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Biden DOJ to continue Trump policy of charging some DC gun cases in federal court

Biden DOJ to continue Trump policy of charging some DC gun cases in federal court
© Greg Nash

The new top federal prosecutor in Washington, D.C., will abide by a Trump-era policy that charges some gun crimes in federal rather than local court, despite concerns from city leaders and justice reform advocates that the policy results in harsher prison sentences.

The Washington Post reports that acting U.S. Attorney Channing D. Phillips is planning to stand by the policy, which applies to people with violent criminal records who are caught with firearms, though Phillips has said in court filings that his office will "review and monitor" the policy's impact and possibly consider modifications.

The Post notes Phillips's decision surprised advocates, who had expected President BidenJoe BidenFauci says school should be open 'full blast' five days a week in the fall Overnight Defense: Military sexual assault reform bill has votes to pass in Senate l First active duty service member arrested over Jan. 6 riot l Israeli troops attack Gaza Strip Immigration experts say GOP senators questioned DHS secretary with misleading chart MORE's Department of Justice (DOJ) to turn away from the Trump policy that had targeted predominantly Black areas of D.C.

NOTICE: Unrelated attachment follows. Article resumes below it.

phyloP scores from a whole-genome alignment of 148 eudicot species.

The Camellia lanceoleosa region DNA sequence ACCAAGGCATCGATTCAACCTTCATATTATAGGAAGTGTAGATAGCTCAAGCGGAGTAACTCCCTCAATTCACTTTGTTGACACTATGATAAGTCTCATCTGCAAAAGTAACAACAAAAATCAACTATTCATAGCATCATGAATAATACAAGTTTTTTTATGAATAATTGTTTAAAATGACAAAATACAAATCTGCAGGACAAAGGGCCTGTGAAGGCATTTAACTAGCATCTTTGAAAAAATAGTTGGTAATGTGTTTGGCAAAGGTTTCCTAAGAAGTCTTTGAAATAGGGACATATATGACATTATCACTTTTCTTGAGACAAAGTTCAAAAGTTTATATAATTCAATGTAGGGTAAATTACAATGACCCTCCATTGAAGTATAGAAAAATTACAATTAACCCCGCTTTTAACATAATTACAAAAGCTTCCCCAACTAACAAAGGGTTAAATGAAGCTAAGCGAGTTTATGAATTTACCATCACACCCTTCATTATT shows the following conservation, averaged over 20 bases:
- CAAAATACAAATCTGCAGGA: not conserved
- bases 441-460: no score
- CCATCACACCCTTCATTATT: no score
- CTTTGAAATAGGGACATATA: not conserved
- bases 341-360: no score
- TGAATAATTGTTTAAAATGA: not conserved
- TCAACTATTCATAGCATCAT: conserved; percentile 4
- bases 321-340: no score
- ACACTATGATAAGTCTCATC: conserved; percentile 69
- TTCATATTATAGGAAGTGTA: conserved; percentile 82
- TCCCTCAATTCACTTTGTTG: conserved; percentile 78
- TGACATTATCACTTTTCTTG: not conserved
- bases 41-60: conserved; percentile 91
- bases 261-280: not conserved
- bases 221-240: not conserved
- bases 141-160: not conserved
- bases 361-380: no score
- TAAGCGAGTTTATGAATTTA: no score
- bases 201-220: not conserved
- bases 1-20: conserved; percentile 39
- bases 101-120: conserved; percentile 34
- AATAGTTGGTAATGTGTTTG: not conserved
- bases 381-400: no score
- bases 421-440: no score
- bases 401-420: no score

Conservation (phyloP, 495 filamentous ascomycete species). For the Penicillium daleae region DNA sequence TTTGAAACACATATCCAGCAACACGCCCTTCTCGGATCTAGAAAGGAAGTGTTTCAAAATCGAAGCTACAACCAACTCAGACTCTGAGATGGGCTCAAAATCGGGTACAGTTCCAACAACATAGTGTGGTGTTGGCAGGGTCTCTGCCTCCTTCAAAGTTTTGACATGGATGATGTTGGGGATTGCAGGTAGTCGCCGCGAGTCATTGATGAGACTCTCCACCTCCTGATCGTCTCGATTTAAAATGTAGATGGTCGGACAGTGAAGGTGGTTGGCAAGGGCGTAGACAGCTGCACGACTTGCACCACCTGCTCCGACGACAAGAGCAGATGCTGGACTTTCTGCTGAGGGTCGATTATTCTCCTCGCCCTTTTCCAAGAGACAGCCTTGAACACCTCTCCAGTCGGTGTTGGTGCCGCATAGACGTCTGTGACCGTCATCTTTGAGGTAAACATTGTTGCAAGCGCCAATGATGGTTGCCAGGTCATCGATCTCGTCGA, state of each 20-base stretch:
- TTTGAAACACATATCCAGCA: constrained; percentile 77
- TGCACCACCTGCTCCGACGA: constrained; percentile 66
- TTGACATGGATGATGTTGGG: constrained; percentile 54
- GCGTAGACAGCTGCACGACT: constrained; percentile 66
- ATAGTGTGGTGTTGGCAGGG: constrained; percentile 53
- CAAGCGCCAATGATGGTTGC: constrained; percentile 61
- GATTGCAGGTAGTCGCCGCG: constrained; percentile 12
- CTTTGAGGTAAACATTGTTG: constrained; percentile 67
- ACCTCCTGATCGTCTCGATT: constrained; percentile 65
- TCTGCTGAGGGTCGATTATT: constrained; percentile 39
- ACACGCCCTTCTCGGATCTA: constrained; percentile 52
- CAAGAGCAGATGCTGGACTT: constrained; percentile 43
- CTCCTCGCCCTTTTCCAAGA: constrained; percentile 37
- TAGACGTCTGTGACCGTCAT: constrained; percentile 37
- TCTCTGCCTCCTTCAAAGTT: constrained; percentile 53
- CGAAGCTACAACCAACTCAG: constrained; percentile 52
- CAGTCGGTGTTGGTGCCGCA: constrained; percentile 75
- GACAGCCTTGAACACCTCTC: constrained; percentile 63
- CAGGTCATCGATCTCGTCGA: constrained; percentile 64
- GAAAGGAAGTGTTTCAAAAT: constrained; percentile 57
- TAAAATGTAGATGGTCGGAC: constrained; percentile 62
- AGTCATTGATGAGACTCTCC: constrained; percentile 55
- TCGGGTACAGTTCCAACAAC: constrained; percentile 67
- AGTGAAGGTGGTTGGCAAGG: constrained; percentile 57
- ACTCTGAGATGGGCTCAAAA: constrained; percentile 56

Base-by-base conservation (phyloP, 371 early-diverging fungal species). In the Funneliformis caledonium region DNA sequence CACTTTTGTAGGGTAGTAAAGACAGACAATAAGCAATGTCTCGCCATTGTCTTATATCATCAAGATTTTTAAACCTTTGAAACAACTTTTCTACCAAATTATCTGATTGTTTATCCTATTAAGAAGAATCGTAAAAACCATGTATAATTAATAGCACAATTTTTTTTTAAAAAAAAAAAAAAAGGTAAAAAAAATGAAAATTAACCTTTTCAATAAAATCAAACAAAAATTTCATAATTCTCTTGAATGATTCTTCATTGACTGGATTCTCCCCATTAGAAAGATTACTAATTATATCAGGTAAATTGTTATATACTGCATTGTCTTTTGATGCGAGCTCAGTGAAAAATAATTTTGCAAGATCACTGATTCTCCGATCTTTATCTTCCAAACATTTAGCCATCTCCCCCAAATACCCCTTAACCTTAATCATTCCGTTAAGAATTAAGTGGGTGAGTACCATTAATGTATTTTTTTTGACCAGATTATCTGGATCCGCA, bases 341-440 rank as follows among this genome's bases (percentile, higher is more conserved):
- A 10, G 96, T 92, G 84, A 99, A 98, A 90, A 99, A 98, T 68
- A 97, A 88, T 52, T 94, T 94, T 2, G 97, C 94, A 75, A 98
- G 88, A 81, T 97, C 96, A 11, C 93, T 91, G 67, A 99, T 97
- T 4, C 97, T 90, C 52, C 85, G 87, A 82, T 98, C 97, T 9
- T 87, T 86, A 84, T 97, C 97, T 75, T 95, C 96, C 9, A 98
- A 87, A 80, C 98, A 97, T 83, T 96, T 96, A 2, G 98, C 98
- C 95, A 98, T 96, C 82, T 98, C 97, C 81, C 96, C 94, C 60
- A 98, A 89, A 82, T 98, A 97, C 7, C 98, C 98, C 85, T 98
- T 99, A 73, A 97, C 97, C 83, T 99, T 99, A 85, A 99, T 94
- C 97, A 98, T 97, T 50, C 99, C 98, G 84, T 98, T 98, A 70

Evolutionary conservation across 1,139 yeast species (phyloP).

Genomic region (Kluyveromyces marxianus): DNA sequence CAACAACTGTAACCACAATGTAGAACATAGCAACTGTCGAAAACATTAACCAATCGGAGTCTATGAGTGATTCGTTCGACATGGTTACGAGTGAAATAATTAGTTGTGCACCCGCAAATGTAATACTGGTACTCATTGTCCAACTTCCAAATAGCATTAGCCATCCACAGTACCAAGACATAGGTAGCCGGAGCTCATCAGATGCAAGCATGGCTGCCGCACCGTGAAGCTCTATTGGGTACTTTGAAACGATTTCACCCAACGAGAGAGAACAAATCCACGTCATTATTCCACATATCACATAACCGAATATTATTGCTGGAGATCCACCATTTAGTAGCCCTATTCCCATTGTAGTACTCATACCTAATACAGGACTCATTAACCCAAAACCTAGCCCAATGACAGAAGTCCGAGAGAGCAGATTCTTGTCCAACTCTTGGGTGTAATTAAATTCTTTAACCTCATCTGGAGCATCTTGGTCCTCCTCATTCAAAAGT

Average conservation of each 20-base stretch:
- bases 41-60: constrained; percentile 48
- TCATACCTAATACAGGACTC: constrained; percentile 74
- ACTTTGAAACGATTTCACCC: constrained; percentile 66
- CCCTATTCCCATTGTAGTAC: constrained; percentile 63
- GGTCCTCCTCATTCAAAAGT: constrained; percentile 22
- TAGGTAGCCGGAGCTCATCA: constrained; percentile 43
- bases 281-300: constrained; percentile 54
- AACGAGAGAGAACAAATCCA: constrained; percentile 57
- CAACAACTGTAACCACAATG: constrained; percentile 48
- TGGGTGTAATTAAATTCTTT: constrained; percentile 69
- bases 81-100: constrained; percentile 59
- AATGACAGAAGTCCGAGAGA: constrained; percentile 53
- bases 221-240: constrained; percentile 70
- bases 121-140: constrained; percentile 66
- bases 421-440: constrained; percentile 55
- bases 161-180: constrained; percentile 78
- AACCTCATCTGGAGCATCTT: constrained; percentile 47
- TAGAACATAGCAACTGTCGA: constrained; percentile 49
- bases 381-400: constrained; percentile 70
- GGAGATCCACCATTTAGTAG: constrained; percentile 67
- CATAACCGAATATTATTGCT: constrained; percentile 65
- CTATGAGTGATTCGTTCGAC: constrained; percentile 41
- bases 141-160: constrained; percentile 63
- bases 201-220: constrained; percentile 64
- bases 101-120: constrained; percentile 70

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D.C. Attorney General Karl A. Racine (D) has spoken out against the policy, arguing it worsens the problems of mass incarceration and policing in Black communities.

“Local autonomy in the District, at its most basic level, means that local offenses should be prosecuted under District law and in our local court,” Racine said in a statement to the Post.

However the Post reports that Phillips appears to be optimistic that Racine would be persuaded to be in favor of the policy, saying his office will "look forward to having the opportunity to persuade him of our position."

The policy also has the support of acting D.C. Metropolitan Police Chief Robert J. Contee III, the Post notes.

Phillips is serving in his position until a new U.S. attorney is confirmed. He has previously served in the position in 2009 and again in 2015 to 2017 under former President Obama.